Technical Paper

Multi-Dimensional Modeling and Validation of Combustion in a High-Efficiency Dual-Fuel Light-Duty Engine

Using gasoline and diesel simultaneously in a dual-fuel combustion system has shown effective benefits in terms of both brake thermal efficiency and exhaust emissions. In this study, the dual-fuel approach is applied to a light-duty spark ignition (SI) gasoline direct injection (GDI) engine. Three combustion modes are proposed based on the engine load, diesel micro-pilot (DMP) combustion at high load, SI combustion at low load, and diesel assisted spark-ignition (DASI) combustion in the transition zone. Major focus is put on the DMP mode, where the diesel fuel acts as an enhancer for ignition and combustion of the mixture of gasoline, air, and recirculated exhaust gas. Computational fluid dynamics (CFD) is used to simulate the dual-fuel combustion with the final goal of supporting the comprehensive optimization of the main engine parameters.
Technical Paper

Multi-dimensional Modeling of Non-equilibrium Plasma for Automotive Applications

While spark-ignition (SI) engine technology is aggressively moving towards challenging (dilute and boosted) combustion regimes, advanced ignition technologies generating non-equilibrium types of plasma are being considered by the automotive industry as a potential replacement for the conventional spark-plug technology. However, there are currently no models that can describe the low-temperature plasma (LTP) ignition process in computational fluid dynamics (CFD) codes that are typically used in the multi-dimensional engine modeling community. A key question for the engine modelers that are trying to describe the non-equilibrium ignition physics concerns the plasma characteristics. A key challenge is also represented by the plasma formation timescale (nanoseconds) that can hardly be resolved within a full engine cycle simulation.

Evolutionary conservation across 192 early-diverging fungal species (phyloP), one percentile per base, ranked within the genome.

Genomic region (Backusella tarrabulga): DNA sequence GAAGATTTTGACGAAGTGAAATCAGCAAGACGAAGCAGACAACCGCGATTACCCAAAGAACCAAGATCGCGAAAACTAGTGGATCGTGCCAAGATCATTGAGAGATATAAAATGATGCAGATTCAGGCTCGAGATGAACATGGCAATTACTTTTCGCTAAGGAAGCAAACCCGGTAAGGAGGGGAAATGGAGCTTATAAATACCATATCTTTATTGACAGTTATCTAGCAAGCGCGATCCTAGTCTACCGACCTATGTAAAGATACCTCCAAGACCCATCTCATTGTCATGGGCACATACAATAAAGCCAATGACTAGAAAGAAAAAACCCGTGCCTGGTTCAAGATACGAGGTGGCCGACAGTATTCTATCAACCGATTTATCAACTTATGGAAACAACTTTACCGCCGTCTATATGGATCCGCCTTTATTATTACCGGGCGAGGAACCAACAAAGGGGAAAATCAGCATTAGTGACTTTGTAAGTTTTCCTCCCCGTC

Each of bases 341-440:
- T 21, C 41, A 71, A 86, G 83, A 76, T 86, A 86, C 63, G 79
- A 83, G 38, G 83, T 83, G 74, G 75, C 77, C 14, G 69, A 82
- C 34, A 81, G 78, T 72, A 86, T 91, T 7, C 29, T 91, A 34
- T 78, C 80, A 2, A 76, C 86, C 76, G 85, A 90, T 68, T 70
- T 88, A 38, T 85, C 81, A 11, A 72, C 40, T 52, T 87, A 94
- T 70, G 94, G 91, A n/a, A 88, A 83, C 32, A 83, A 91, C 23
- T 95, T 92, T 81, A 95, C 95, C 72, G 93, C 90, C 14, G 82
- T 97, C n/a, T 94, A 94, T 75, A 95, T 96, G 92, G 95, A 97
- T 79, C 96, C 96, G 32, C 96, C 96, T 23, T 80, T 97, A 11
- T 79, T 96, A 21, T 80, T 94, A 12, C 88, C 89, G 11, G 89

Technical Paper

Numerical Investigation of Spark Ignition Events in Lean and Dilute Methane/Air Mixtures Using a Detailed Energy Deposition Model

It is beneficial but challenging to operate spark-ignition engines under highly lean and dilute conditions. The unstable ignition behavior can result in downgraded combustion performance in engine cylinders. Numerical approach is serving as a promising tool to identify the ignition requirements by providing insight into the complex physical/chemical phenomena. An effort to simulate the early stage of flame kernel initiation in lean and dilute fuel/air mixture has been made and discussed in this paper. The simulations are set to validate against laboratory results of spark ignition behavior in a constant volume combustion vessel. In order to present a practical as well as comprehensive ignition model, the simulations are performed by taking into consideration the discharge circuit analysis, the detailed reaction mechanism, and local heat transfer between the flame kernel and spark plug.